Knowing your family history is also vital. You may need to begin screening even earlier depending on your individual circumstances.
Bowel Cancer Australia recognises lowering screening guidelines is one step forward for people aged 45 and older, but it doesn’t address the rise in early-onset bowel cancer, which is now the sixth leading cause of death for Australians aged 25-44.
In October 2020, the American Gastroenterological Association (AGA) published a new clinical practice update on young adult-onset bowel cancer that provides best practice advice that has been shown to work effectively and produce successful outcomes, which can be immediately implemented in patient care.
- BEST PRACTICE ADVICE 1 - With the rising incidence of people developing bowel cancer before 50 years of age, diagnostic evaluation of the colon and rectum is encouraged for all patients, irrespective of age, who present with symptoms that may be consistent with bowel cancer, including but not limited to: rectal bleeding, weight loss, change in bowel habit, abdominal pain, iron deficiency anaemia.
- BEST PRACTICE ADVICE 2 - Specialists should obtain family history of bowel and other cancers in first- and second-degree relatives of patients with young adult–onset bowel cancer and discuss genetic evaluation with germline genetic testing either in targeted genes based on phenotypic presentation or in multiplex gene panels regardless of family history.
- BEST PRACTICE ADVICE 3 - Specialists should present the role of fertility preservation prior to cancer-directed therapy including surgery, pelvic radiation, or chemotherapy.
- BEST PRACTICE ADVICE 4 - Specialists should counsel patients on the benefit of germline genetic testing and familial cancer panel testing in the pre-surgical period to inform which surgical options may be available to the patient with young adult–onset bowel cancer.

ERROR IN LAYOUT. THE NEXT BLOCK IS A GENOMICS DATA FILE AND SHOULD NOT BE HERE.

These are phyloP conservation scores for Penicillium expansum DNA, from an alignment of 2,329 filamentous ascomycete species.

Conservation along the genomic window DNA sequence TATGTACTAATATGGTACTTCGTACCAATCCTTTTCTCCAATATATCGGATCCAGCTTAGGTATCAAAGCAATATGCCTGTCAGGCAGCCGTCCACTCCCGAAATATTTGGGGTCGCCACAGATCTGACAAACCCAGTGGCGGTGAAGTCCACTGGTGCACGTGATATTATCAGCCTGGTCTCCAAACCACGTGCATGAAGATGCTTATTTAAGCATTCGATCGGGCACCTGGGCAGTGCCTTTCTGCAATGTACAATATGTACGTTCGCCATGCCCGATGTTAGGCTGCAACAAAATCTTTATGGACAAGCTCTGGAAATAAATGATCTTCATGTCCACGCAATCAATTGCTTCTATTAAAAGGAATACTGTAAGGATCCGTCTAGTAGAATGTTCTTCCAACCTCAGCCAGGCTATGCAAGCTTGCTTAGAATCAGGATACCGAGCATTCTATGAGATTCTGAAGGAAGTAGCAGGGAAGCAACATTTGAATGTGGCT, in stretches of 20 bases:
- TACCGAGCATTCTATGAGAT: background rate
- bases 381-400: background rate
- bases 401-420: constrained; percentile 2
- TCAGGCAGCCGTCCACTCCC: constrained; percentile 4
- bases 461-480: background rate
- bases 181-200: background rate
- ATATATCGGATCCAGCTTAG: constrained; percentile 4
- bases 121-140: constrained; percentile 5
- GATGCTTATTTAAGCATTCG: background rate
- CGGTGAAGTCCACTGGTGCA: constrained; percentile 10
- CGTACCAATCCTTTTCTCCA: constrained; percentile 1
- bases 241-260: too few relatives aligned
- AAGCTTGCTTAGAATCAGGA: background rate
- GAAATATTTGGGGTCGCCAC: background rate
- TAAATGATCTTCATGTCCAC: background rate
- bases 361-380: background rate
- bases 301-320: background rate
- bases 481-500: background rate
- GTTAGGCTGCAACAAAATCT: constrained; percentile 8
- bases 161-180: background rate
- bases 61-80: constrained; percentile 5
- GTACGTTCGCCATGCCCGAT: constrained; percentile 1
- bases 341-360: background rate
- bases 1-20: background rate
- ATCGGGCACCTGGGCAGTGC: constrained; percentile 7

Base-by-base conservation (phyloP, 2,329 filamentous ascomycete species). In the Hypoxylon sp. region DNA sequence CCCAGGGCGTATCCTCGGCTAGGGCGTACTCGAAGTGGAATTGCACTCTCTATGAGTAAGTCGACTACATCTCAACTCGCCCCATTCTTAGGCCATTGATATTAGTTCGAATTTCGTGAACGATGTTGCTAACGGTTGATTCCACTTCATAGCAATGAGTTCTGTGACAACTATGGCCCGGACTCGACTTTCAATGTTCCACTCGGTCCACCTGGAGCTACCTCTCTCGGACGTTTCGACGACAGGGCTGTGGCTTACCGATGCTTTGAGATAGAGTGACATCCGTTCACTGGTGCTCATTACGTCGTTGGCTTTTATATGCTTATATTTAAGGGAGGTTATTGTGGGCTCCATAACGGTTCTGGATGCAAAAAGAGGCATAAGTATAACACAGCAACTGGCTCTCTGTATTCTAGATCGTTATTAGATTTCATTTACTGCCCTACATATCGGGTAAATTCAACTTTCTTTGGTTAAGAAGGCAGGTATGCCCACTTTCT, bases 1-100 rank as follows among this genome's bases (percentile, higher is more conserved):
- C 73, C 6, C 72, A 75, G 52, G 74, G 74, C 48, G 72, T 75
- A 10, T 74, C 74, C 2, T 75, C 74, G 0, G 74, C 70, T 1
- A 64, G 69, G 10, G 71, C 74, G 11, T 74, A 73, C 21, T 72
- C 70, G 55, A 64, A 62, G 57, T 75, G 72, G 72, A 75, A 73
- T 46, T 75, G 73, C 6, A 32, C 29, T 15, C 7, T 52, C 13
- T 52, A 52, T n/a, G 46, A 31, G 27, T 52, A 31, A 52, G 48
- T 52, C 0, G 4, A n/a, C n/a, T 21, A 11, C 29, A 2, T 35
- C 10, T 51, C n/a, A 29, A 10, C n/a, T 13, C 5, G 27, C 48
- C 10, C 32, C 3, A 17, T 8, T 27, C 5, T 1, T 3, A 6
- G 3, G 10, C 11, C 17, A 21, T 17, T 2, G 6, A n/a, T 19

- BEST PRACTICE ADVICE 5 - Specialists should consider utilising germline and somatic genetic testing results to inform chemotherapeutic strategies.
- BEST PRACTICE ADVICE 6 - Specialists should offer hereditary bowel cancer syndrome specific screening for bowel cancer and extra-colonic cancers only to young adult–onset bowel cancer patients who have a genetically or clinically diagnosed hereditary bowel cancer syndrome. For patients with sporadic young adult–onset bowel cancer, extra-colonic screening and bowel cancer surveillance intervals are the same as for patients with older adult–onset bowel cancer.
The update states that the signs and symptoms that prompt healthcare providers to consider a diagnostic bowel exam for a person over 50 should prompt a diagnostic colonoscopy exam for the person under 50 years of age.
Many young bowel cancer patients say that they can feel quite alone and isolated when first diagnosed with bowel cancer and during their bowel cancer journey.
Often because there is a common misconception in the community that bowel cancer only affects older people and also because many of the other bowel cancer patients they encounter during treatment are older.
Parents with young children, people just starting out in their career, singles, university students and newly-weds – younger bowel cancer patients can quite often be in a different life stage to those diagnosed at an older age.
Having a child diagnosed with bowel cancer can also be very difficult.
The ability to talk with others who know what you are going through can be very helpful, and that is what Bowel Cancer Australia's Peer-to-Peer Network is all about – connecting people living with or beyond bowel cancer and loved ones with others in a similar situation.
Sharing your story and experiences to raise awareness and help others is also a big part of Bowel Cancer Australia's Peer-to-Peer Network.
You can read the inspiring bowel cancer stories of many young bowel cancer patients and their loved ones and/or submit your story here.
| N2Y Awareness
If you are living with or beyond early-onset bowel cancer, or are a loved one, and would like to become a #N2YChampion,
please register your interest on our contact us webpage.